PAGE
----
God, have mercy on us! Have mercy on us for we are sinful men and women who struggle to love like you though we profess to want to be just like you. Forgive us for we sometimes actively participate in doing evil things. Forgive us for we sometimes hear of evil and see evil and because of our apathy we do absolutely nothing. Oh God, search our hearts and reveal those dark places that I’ve kept hidden even from me, only your light can drive out that kind of darkness. And God let us leave a legacy for our children’s children; one that challenge them to live beyond the status quo. In Jesus name I pray for our generation.

Monday, August 29, 2011

When Helping Hurts

Have you ever tried to help someone and in the end the help that you tried to offer not only hurt them but you in the process? Well that’s the premise of this book I recently read, "When Helping Hurts". However the main subjects are the materially poor and Us, the haves.

The book forces one to ask the question: How can I serve the materially poor without further exacerbating their struggles?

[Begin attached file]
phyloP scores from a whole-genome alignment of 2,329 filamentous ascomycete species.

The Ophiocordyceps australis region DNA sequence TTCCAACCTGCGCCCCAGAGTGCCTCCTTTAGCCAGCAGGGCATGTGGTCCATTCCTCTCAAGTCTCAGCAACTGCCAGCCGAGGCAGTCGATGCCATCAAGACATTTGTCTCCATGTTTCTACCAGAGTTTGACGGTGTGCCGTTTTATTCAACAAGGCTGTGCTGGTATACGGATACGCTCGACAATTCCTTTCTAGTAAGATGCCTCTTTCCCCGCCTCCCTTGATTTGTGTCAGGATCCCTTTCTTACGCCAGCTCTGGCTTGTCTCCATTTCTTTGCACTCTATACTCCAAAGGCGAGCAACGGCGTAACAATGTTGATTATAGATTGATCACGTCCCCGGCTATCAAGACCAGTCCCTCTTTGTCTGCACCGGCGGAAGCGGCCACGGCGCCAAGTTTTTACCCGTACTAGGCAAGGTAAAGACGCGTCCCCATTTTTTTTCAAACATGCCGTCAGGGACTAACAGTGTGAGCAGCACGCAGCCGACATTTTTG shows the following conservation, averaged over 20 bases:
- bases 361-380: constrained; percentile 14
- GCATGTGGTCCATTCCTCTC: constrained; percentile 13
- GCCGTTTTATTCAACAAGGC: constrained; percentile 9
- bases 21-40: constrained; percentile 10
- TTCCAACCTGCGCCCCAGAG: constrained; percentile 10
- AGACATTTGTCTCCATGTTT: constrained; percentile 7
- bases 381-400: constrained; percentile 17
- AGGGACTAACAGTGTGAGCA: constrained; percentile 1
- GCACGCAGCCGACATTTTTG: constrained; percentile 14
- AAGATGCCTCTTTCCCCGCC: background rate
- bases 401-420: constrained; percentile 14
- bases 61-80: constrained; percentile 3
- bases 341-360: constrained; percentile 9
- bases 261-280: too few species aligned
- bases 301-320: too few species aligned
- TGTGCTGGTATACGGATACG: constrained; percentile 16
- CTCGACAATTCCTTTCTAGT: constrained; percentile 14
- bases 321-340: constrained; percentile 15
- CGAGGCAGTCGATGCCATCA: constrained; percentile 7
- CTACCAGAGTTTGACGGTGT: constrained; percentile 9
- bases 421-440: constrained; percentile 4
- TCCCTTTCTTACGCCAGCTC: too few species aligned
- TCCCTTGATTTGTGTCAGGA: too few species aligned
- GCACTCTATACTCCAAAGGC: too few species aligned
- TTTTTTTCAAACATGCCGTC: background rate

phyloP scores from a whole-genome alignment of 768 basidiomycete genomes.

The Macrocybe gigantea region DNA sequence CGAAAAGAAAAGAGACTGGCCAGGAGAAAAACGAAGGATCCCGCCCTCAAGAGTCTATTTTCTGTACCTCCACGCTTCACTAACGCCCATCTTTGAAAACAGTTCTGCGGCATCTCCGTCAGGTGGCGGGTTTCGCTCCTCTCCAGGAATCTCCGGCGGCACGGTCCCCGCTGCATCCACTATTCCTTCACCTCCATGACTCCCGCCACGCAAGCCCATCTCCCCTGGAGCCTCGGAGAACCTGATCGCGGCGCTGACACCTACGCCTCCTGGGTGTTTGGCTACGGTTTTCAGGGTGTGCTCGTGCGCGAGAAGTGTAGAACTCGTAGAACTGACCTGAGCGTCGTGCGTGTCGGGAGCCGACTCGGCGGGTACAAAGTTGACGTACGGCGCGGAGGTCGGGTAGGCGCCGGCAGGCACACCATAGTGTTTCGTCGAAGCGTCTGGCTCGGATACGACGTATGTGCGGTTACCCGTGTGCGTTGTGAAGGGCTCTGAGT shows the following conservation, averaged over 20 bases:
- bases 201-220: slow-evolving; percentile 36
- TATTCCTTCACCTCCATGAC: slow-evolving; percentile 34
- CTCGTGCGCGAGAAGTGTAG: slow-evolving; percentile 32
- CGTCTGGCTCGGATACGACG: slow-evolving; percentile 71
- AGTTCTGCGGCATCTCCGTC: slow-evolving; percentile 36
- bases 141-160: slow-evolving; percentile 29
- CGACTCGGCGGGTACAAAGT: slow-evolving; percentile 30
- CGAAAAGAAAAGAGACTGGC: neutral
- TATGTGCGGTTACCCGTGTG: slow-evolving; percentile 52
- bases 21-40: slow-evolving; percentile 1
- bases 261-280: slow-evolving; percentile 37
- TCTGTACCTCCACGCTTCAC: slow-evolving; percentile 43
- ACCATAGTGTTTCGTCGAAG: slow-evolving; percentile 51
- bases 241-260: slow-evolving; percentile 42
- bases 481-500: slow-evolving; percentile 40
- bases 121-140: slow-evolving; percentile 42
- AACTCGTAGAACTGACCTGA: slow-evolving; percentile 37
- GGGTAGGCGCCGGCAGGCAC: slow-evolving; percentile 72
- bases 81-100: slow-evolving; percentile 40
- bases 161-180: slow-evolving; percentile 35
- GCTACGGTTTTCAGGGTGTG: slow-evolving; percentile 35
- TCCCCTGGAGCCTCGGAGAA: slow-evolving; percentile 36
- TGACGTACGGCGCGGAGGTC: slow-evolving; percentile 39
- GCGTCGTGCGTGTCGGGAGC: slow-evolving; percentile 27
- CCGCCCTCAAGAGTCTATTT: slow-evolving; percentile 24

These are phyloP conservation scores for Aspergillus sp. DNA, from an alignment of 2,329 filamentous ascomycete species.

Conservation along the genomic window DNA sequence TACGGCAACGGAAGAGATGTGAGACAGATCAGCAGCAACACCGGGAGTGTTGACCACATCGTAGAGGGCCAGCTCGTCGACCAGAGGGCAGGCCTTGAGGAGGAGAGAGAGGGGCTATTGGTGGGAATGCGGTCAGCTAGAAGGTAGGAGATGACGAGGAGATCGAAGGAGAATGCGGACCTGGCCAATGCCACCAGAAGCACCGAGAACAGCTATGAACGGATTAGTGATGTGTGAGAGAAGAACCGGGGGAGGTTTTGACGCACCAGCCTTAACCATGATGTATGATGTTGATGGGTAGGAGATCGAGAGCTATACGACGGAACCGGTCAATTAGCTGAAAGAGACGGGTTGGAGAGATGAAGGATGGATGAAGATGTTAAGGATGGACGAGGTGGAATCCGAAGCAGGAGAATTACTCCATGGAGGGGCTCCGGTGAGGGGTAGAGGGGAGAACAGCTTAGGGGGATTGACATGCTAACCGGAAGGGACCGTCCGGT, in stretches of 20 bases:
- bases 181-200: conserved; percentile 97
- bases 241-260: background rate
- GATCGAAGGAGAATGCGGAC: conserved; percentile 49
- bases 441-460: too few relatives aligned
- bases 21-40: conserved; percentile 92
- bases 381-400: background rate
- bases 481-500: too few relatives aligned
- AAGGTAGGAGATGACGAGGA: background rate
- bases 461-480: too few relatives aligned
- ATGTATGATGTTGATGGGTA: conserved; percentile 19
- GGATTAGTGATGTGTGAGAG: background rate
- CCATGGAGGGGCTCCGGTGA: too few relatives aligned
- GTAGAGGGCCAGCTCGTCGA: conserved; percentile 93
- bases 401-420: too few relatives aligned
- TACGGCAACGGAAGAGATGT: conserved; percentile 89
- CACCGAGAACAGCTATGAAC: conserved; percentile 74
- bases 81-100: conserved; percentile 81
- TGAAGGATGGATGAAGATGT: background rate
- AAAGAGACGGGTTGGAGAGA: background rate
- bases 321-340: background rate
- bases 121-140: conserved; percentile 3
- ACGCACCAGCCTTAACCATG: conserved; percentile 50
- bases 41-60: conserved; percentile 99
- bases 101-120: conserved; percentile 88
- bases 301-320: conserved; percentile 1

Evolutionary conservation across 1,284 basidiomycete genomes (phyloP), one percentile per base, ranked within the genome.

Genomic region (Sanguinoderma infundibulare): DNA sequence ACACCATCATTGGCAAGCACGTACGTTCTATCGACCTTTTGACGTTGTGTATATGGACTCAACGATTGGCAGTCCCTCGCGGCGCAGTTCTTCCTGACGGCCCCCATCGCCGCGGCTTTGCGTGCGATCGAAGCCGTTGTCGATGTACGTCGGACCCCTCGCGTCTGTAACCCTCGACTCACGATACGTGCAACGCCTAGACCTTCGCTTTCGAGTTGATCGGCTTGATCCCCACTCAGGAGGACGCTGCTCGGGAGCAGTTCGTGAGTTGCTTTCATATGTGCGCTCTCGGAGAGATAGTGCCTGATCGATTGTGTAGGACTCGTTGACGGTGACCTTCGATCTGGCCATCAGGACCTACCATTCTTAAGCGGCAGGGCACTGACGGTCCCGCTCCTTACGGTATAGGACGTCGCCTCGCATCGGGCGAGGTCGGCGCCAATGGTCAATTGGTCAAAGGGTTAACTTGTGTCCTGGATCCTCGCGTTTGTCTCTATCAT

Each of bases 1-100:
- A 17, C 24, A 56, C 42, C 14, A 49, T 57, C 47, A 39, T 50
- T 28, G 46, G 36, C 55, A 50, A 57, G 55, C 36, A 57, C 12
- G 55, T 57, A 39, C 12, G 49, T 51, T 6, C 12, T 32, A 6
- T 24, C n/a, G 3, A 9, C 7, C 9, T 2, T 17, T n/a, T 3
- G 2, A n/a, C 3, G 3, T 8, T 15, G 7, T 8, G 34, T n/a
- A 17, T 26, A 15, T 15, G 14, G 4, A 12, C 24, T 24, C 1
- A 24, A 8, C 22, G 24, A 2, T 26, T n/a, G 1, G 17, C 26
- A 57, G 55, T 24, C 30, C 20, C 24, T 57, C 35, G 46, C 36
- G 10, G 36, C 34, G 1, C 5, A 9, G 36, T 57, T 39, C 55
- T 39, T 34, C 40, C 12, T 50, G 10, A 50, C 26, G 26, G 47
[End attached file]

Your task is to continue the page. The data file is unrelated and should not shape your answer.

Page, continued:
It is a must read if you’re in the least bit interested in figuring out how to alleviate poverty and want, like the pageant contestants’ most infamous answer, “world peace”. The book starts off by asking a simple yet profound question: “why did Jesus come to earth?” The authors answer the question by saying “Jesus came to preach the good news of the kingdom and to show the good news of the Kingdom!” This question and answer was a great set up that would be weaved throughout the entire book as we are called to do as Christ and preach the message of healing and restoration but to not only stop with the words but also in deeds, just as Christ did! You can't have one without the other!